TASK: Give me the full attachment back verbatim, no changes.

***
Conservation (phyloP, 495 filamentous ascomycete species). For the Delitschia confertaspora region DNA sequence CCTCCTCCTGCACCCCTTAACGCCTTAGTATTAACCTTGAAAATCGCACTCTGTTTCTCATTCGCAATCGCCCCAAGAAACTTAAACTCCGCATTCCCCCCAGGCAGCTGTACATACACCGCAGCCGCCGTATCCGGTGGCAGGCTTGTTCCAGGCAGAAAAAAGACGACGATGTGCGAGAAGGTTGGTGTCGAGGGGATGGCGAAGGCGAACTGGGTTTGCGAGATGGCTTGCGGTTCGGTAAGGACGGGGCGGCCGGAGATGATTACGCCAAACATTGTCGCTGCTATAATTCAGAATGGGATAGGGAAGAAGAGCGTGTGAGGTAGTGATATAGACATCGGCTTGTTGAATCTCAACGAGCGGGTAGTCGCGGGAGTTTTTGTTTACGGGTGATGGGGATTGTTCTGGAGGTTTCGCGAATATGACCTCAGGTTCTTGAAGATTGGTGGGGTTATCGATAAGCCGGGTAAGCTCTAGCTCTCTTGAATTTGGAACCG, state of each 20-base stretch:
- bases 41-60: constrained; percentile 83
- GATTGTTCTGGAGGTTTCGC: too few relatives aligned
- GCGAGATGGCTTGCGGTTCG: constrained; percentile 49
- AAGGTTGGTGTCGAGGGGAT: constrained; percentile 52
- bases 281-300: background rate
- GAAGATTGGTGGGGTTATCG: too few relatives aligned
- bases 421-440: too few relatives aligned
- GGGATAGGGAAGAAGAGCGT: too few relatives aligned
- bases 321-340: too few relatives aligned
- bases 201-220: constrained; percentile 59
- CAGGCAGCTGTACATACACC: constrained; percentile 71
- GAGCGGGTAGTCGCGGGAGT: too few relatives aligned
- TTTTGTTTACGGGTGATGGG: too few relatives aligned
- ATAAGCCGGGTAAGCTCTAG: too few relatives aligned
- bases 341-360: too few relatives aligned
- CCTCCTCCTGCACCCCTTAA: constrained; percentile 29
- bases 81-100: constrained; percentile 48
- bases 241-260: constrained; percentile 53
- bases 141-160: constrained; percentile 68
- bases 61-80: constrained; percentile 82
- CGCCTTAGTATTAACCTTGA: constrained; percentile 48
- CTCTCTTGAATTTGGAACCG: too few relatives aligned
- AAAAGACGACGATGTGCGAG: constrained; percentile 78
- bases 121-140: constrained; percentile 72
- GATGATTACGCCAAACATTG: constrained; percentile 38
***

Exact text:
Conservation (phyloP, 495 filamentous ascomycete species). For the Delitschia confertaspora region DNA sequence CCTCCTCCTGCACCCCTTAACGCCTTAGTATTAACCTTGAAAATCGCACTCTGTTTCTCATTCGCAATCGCCCCAAGAAACTTAAACTCCGCATTCCCCCCAGGCAGCTGTACATACACCGCAGCCGCCGTATCCGGTGGCAGGCTTGTTCCAGGCAGAAAAAAGACGACGATGTGCGAGAAGGTTGGTGTCGAGGGGATGGCGAAGGCGAACTGGGTTTGCGAGATGGCTTGCGGTTCGGTAAGGACGGGGCGGCCGGAGATGATTACGCCAAACATTGTCGCTGCTATAATTCAGAATGGGATAGGGAAGAAGAGCGTGTGAGGTAGTGATATAGACATCGGCTTGTTGAATCTCAACGAGCGGGTAGTCGCGGGAGTTTTTGTTTACGGGTGATGGGGATTGTTCTGGAGGTTTCGCGAATATGACCTCAGGTTCTTGAAGATTGGTGGGGTTATCGATAAGCCGGGTAAGCTCTAGCTCTCTTGAATTTGGAACCG, state of each 20-base stretch:
- bases 41-60: constrained; percentile 83
- GATTGTTCTGGAGGTTTCGC: too few relatives aligned
- GCGAGATGGCTTGCGGTTCG: constrained; percentile 49
- AAGGTTGGTGTCGAGGGGAT: constrained; percentile 52
- bases 281-300: background rate
- GAAGATTGGTGGGGTTATCG: too few relatives aligned
- bases 421-440: too few relatives aligned
- GGGATAGGGAAGAAGAGCGT: too few relatives aligned
- bases 321-340: too few relatives aligned
- bases 201-220: constrained; percentile 59
- CAGGCAGCTGTACATACACC: constrained; percentile 71
- GAGCGGGTAGTCGCGGGAGT: too few relatives aligned
- TTTTGTTTACGGGTGATGGG: too few relatives aligned
- ATAAGCCGGGTAAGCTCTAG: too few relatives aligned
- bases 341-360: too few relatives aligned
- CCTCCTCCTGCACCCCTTAA: constrained; percentile 29
- bases 81-100: constrained; percentile 48
- bases 241-260: constrained; percentile 53
- bases 141-160: constrained; percentile 68
- bases 61-80: constrained; percentile 82
- CGCCTTAGTATTAACCTTGA: constrained; percentile 48
- CTCTCTTGAATTTGGAACCG: too few relatives aligned
- AAAAGACGACGATGTGCGAG: constrained; percentile 78
- bases 121-140: constrained; percentile 72
- GATGATTACGCCAAACATTG: constrained; percentile 38